Social care legislation

What is the Mental Health Act

The Mental Health Act sets out:

  • When you can be admitted, detained and treated in hospital against your wishes.
  • Your right to appeal and the right to get help from an advocate.
  • How you can leave hospital and what aftercare you can expect to get.

More information on the Mental Health act and what it means can be found on the Rethink website. Frequently asked questions about the Act can also be found on the Mind website.

Code of practice

The code of practice provides statutory guidance to registered medical practitioners, approved clinicians, managers and staff of providers, and Approved Mental Health Professionals, (AMHP's) on how they should carry out statutory functions under the Mental Health Act.

Access to an Independent Mental Health Advocate

If you are detained under the Mental Health Act, you can use an Independent Mental Health Advocate (IMHA) to make sure you are supported in having your views heard.

For further information on Independent Mental Health Advocacy Services visit the Surrey and Borders Partnership NHS website.


The Care Act

The Care Act came into force in April 2015. The Act places general responsibilities on local authorities for promoting people's wellbeing, focusing on prevention and providing a universal information and advice service. It also included:

  • The introduction of a consistent, national eligibility criteria for social care support
  • New rights to support for carers, on an equivalent basis to the people they care for,
  • Legal right to a personal budget and direct payment,
  • The extension of local authority adult social care responsibility to include prisons, and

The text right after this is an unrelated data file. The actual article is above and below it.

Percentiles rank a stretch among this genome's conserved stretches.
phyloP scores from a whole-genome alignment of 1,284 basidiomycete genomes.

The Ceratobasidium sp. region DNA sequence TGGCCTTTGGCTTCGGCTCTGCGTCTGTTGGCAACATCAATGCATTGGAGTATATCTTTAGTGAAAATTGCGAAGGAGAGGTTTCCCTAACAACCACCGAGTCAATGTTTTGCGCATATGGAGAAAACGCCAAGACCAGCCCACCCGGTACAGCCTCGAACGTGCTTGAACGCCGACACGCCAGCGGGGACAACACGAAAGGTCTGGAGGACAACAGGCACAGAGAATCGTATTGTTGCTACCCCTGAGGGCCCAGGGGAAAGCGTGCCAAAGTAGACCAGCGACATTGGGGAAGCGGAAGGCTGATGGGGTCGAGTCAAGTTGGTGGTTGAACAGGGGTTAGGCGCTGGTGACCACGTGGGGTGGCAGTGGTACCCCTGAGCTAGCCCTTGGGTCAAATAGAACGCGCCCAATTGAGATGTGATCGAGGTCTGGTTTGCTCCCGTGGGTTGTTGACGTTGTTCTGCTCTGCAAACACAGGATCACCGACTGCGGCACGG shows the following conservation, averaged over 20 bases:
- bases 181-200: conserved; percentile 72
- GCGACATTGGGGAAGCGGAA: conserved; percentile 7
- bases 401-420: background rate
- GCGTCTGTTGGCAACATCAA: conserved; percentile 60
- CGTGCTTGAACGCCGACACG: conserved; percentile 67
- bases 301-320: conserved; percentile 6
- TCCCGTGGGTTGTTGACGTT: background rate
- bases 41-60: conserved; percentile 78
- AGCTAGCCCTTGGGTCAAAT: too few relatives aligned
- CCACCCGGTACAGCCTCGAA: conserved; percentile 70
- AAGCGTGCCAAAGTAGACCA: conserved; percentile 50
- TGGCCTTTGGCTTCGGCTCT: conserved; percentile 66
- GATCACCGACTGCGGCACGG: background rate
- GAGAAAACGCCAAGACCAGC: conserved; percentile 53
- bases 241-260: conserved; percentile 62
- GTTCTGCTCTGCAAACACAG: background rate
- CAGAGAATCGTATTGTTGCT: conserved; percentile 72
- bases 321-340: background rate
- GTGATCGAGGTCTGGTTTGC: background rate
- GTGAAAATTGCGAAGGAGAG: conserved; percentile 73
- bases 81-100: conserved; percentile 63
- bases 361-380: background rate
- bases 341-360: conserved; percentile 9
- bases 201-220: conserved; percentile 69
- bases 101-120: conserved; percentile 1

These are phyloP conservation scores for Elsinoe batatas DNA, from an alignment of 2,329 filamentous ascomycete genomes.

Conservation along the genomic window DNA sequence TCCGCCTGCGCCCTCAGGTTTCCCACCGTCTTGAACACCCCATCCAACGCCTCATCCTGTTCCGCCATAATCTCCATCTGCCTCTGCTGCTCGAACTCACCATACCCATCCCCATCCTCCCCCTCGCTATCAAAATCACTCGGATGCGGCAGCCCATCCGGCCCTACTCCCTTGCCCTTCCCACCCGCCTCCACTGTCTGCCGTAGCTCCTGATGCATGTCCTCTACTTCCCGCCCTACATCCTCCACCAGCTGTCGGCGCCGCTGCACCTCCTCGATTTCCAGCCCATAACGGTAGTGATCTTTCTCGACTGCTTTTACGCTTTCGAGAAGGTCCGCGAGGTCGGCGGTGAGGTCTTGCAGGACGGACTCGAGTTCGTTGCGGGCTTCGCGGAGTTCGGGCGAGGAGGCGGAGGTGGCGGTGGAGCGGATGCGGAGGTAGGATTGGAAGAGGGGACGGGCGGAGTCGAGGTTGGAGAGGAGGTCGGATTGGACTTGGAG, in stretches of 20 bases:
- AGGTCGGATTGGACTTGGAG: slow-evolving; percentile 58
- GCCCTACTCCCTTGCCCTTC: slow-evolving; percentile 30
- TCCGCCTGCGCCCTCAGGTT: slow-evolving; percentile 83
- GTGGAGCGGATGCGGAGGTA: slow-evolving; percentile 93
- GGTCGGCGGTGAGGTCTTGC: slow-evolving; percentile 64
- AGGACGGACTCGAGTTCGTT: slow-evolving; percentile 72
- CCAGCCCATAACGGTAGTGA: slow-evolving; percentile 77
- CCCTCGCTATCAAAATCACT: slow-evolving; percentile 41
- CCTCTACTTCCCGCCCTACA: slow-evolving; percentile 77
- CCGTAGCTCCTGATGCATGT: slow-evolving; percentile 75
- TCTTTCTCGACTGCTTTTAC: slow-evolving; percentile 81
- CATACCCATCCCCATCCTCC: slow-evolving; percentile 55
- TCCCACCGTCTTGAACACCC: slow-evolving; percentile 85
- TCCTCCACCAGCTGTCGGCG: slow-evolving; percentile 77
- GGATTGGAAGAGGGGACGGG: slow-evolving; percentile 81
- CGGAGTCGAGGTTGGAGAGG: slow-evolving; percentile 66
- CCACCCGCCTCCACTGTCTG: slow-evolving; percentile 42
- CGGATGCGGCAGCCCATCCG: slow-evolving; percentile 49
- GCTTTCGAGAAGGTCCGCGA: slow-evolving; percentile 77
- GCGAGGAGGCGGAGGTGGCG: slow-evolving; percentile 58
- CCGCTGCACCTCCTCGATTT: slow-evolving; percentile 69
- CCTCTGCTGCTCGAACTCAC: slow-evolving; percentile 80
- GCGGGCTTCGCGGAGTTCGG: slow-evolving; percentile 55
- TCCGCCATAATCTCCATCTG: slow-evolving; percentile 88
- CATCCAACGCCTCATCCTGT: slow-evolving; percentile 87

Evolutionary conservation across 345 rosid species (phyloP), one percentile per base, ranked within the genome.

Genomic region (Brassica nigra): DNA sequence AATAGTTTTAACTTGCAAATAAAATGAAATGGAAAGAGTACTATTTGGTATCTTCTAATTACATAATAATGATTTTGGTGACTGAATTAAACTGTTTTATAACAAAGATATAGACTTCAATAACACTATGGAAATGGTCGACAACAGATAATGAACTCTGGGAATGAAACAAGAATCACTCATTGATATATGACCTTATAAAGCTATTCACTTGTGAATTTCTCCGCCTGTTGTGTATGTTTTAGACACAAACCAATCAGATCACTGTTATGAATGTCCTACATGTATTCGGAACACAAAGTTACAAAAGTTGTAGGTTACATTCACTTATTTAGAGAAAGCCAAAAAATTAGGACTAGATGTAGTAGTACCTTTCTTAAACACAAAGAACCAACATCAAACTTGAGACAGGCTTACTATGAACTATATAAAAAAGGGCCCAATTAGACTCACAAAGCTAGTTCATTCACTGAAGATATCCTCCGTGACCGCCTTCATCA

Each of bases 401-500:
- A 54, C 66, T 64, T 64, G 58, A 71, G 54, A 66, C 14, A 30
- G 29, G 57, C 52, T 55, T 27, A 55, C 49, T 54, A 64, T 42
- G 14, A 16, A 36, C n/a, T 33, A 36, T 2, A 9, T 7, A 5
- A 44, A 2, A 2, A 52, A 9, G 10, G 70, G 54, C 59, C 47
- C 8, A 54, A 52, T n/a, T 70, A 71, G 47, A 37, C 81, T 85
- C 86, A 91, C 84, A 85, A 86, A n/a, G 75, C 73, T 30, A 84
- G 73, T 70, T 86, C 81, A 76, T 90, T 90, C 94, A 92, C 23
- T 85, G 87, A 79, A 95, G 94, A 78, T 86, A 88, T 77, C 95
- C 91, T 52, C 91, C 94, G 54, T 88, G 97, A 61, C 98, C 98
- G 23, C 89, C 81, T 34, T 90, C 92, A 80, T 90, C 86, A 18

• New responsibilities around transition, provider failure, supporting people who move between local authority areas and safeguarding.

Detailed guidance

More detail on the Care Act from the Department of Health is available through the following links:

  1. Care Act 2014
  2. Department of Health Factsheets on the Care Act

What the law says about information and advice

Under the Care Act 2014 legislation, local authorities, health organisations and care providers have a duty to provide a universal information and advice service to all residents, covering:

  • what care and support is available;
  • how residents can access care and support;
  • where residents can find independent financial advice about care and support; and
  • how residents can raise concerns about the safety or wellbeing of someone who has care and support needs.

Information and advice strategy

The Surrey Information and Advice Strategy is designed for all key agencies working in health and social care, including the voluntary, community and faith sector who provide information or signpost residents to care and support.

Surrey's Health and Wellbeing Board supports the system wide strategy to ensure all residents can access the right information and advice to help them make informed decisions and prevent or delay care needs.

Accessible Information Standard

The Accessible Information Standard is the legal guidance developed by NHS England to help people understand, and be involved in, decisions about their care and support.

It requires health and social care providers to comply when they are delivering services to a person who has an information and/or communication need which is related to or caused by a disability, impairment or sensory loss.


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